Deacon also dines with the label’s social-media guru/spin doctor Alyssa, who tells him she just “wants to get a lay of the land.” She is quite possibly the singular woman he has encountered in weeks who is only interested in that particular kind of lay, which would put her at the top of our list of potential post-Rayna relationships if she wasn’t so utterly void of drama (and personality). She does make her first major faux-pas by ordering a couple of martinis for herself and the recovering alcoholic, but also wisely observes that, “I now understand why every woman over the age of 33 gets goo-goo-eyed when I tell them I’m working with you.” This might also have been a clever reference to Nashville’s classic Goo-Goo Clusters candy. 

Alyssa also meets up with Scarlett, whose relationship with her fans has taken a hit since they learned that the no-good hussy slept around on Gunnar, the love of her life, co-mingling with that evil foreigner, Damien, and that’s she now impregnated with his demon spawn, forever tarnishing the “Scunnar” portmanteau. It’s here in the episode where things start to go dangerously off the rails. Gossip-spreading Mackenzie Rhodes has unleashed a firestorm by branding Scarlett with a letter (“C” for cheater), and Scarlett’s fans, especially one troubled young girl named Nadine, are not taking it well at all. In a later scene, when Scarlett gathers with fans to encourage them to open up and share their own humiliating stories of bullying, lack of self-worth, body image issues, etc., it all comes off like a group-therapy session with rejects from the Island of Misfit Toys. Probably the single-most cringe-inducing plot point on the series since Juliette’s girl-on-girl kiss in season two.

Meanwhile, Will is in New York City listening to the pitch for his upcoming Budweiser TV commercial in which he plays a beer-guzzling cross between Johnny Cash, Ellen DeGeneres and a Boy Scout. We not only get to hear the pitch (the upshot of which is something along the lines of ‘beer and Will Lexington make even the most gnarly-looking bikers vomit veritable rainbows of inclusiveness’), we see the entire ad within the show, in which he also heroically saves an elderly woman from turning into road pizza and catches a falling paint can one-handed, because… beer. That “ka-ching” sound you just heard was brought to you by the concept of product placement. During a wardrobe fitting, Will is ogled and fondled by smarmy fashion designer Jacob Fine, who intimates that billionaire Zach can pretty much buy whatever he wants. Later, when Zach shows up before their big dinner with three raincoats he bought for Will, he regrets not having bought himself a parka, what with the frosty reception he gets from his now-suspicious boyfriend. Will demands to know if Zach is seeing other guys behind his back. He insists he’s not but the middle-of-the-night discovery of Zach’s second cell phone sends Will packing when he sees a call from a guy named Jeff. Zach explains that Jeff is someone who still loves him, although the feeling has not been mutual for a very long time. He describes Jeff as “fragile” (which, as we know, in Nashville parlance usually means bat-shit crazy). Will heads back to Nashville uncertain of their future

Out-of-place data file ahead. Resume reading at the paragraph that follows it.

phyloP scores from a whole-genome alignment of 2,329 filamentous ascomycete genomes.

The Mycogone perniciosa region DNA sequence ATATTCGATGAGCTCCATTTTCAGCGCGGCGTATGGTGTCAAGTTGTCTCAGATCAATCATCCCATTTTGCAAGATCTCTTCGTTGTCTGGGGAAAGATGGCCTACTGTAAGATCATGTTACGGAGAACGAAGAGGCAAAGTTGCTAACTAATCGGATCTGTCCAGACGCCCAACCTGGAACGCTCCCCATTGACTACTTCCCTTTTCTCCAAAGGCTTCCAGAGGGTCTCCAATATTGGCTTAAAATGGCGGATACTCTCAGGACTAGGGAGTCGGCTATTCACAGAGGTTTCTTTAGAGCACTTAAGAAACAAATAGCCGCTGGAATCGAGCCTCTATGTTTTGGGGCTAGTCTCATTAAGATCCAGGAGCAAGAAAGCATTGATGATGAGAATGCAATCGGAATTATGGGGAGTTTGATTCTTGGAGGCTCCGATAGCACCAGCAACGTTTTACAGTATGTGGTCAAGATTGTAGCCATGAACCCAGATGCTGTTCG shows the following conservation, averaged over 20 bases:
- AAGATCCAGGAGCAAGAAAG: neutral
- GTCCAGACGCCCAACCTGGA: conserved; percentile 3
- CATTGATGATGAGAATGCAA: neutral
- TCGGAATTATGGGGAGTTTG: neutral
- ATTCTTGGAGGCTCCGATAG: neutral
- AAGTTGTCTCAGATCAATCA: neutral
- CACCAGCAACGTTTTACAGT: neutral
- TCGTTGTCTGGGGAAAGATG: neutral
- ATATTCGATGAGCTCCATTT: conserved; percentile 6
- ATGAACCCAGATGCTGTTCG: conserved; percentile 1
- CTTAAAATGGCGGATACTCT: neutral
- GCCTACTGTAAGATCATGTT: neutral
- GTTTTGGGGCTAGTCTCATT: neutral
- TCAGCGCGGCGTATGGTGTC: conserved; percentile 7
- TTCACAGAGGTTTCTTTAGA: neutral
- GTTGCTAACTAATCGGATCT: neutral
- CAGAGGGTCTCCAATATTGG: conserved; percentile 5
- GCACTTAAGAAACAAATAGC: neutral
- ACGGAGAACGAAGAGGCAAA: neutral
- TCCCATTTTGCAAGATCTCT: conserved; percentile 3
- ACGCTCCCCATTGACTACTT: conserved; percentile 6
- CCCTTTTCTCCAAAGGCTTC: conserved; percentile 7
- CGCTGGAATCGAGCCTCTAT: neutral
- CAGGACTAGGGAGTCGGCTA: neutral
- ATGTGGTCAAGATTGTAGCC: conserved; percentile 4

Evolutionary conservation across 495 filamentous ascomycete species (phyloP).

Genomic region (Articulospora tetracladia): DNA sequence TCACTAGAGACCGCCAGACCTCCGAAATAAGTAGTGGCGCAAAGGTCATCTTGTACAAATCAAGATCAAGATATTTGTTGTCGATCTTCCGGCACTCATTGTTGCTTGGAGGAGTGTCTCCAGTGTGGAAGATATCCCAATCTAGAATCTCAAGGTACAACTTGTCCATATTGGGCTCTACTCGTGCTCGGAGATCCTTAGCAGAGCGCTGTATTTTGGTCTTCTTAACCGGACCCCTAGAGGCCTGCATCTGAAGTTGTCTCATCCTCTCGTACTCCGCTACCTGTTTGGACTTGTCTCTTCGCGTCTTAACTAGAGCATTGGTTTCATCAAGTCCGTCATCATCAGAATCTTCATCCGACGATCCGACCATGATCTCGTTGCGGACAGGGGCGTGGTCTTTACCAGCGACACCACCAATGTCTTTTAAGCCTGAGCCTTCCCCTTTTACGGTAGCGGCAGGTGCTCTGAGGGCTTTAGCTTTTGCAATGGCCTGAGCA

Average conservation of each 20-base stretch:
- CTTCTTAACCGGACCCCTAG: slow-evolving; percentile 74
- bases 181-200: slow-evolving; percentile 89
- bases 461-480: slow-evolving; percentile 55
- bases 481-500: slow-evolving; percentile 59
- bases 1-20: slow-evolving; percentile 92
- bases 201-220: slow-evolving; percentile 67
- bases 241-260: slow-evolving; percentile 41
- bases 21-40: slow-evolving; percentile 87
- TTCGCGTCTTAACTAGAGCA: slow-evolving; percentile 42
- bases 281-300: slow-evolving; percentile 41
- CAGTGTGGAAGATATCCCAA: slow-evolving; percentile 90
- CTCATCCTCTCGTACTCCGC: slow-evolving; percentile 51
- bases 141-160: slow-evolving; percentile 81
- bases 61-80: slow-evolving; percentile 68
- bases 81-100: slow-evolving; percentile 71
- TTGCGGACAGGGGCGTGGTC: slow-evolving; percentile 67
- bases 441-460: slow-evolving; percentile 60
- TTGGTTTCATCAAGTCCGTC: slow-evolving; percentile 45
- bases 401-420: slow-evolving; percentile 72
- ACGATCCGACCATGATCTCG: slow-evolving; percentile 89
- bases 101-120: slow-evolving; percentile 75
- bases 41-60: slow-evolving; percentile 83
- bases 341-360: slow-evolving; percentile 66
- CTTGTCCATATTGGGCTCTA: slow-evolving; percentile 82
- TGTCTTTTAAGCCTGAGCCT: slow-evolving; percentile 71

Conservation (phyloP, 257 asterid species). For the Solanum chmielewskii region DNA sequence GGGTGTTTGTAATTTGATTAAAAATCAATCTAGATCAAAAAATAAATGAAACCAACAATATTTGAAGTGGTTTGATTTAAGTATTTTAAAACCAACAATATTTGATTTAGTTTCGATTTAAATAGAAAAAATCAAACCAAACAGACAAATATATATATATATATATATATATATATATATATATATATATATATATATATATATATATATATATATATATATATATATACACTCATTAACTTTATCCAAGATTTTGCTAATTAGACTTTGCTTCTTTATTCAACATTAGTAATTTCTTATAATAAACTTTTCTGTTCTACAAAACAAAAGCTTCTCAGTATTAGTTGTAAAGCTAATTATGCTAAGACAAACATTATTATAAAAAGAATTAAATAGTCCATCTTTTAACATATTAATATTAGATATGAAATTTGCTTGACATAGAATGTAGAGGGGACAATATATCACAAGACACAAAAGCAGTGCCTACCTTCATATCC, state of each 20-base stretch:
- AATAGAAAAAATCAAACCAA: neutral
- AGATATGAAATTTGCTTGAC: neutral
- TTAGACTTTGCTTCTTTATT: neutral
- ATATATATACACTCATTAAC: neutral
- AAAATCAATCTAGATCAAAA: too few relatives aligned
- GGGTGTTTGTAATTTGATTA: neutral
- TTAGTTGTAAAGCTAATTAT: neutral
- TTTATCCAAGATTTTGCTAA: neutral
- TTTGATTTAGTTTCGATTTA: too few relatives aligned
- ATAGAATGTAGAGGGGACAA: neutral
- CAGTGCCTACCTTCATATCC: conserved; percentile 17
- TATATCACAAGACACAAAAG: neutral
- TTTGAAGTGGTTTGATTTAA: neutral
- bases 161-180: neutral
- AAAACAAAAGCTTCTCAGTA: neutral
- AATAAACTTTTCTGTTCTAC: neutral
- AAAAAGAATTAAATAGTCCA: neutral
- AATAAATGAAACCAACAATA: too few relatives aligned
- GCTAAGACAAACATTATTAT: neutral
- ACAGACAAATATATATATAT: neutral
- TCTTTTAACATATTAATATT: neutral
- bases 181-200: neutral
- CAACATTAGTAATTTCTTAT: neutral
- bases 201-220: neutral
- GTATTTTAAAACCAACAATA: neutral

After all his friends gather to watch Will’s commercial, Zach tries to assure Will of his faithfulness by calling a clearly distraught Jeff (on speakerphone) and demanding that he never contact him again, so that Will knows he’s serious about their relationship. But, don’t despair, Jeff, Scarlett O’Connor has a swell support group you can join. Look for their next meeting at a hip new coffee bar near you… but we’d suggest sticking to decaf.

In This Article: Nashville